MUMBAI–India’s wholesale inflation fell for a seventh consecutive month, but the pace of the drop slowed as fuel and food prices rose, government data showed on Monday. The Wholesale Price Index (WPI), an inflation indicator which measures the biggest basket of goods, fell a less-than-expected 2.36 percent in May from a year earlier. Economists surveyed by Bloomberg had expected the WPI to slump 2.50 percent after a 2.65 percent drop in April. The figures came after data on Friday showed that consumer price inflation data had increased to 5.01 percent from 4.87 percent in April. Analysts said the numbers reinforced their belief that India’s central bank would not cut interest rates until the monsoon ends in late September.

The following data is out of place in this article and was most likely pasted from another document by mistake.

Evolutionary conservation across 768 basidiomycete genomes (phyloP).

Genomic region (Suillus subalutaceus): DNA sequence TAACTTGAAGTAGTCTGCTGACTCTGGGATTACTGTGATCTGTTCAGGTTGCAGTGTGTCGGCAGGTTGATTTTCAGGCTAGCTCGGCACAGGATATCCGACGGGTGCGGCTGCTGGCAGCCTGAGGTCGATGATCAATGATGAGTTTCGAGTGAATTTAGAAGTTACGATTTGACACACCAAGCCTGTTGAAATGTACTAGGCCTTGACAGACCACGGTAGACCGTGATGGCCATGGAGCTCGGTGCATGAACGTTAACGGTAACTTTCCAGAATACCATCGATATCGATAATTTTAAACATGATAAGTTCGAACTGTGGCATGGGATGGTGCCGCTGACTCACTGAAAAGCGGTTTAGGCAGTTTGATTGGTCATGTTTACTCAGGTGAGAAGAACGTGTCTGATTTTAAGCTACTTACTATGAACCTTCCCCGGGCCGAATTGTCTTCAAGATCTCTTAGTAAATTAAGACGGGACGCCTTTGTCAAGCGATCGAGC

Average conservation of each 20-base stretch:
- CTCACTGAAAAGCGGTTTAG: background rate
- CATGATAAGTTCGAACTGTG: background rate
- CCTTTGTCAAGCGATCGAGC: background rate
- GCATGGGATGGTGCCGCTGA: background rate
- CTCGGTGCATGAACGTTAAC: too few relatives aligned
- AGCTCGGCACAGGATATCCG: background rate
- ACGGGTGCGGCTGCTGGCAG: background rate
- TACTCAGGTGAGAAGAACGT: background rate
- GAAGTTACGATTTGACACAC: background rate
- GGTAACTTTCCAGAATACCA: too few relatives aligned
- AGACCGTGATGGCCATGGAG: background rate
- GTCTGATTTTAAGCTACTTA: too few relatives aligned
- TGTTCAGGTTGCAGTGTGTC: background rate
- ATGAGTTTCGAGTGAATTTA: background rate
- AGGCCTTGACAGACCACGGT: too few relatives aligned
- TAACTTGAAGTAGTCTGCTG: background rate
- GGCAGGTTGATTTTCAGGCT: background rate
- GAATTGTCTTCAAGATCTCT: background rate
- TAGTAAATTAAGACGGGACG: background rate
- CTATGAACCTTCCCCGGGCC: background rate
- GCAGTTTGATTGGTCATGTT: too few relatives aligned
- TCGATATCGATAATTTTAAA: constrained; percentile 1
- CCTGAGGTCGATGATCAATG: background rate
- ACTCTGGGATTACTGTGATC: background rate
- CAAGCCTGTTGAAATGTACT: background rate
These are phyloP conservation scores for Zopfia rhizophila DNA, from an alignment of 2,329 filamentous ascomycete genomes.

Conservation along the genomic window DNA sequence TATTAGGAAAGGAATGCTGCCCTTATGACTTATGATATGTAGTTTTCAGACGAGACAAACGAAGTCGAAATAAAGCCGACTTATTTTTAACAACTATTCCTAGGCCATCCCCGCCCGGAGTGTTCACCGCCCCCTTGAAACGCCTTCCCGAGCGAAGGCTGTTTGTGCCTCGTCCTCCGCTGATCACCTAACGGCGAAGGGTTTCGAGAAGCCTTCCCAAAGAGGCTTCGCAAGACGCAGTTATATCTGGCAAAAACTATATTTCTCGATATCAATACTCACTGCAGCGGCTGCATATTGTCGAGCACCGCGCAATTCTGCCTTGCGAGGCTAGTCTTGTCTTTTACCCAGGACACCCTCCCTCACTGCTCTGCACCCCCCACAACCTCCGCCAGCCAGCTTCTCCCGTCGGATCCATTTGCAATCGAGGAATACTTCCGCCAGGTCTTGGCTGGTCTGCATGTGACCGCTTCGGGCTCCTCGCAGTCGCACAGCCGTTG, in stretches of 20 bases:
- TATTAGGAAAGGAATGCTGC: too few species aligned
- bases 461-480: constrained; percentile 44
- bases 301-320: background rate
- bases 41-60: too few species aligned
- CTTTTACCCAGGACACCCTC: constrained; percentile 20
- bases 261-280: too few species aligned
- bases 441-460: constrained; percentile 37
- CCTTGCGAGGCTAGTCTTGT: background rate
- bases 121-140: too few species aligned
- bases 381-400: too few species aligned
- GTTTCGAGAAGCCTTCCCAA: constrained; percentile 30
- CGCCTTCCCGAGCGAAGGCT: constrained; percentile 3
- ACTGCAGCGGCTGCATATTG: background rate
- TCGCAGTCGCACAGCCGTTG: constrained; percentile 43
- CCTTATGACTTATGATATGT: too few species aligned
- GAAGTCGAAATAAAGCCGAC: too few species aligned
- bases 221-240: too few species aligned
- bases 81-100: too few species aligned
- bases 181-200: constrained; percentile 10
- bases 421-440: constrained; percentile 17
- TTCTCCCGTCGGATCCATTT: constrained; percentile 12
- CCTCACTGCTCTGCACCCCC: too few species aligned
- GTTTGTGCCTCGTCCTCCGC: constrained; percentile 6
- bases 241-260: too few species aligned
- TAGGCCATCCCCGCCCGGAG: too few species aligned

��The risk of a flare up in food price inflation remains due to the prediction of a below normal monsoon,�� said Arun Singh, senior economist at research firm Dun & Bradstreet. The Reserve Bank of India has a target of bringing inflation consistently below 6 percent by January 2016, and to 4 percent for the 2016-17 financial year.
It has sliced 75-basis points of its key interest rate already this year and recently took the unusual step of urging the government to ensure adequate stockpiles of food to sustain the country and keep prices low after the summer monsoon. Monsoon rains are vital for Indian crops and a particularly dry season can reduce farm output, raising food prices which can be crippling for the tens of millions of India’s poor. India’s economy outgrew China’s in the first three months of 2015, benefiting from the drop in oil prices.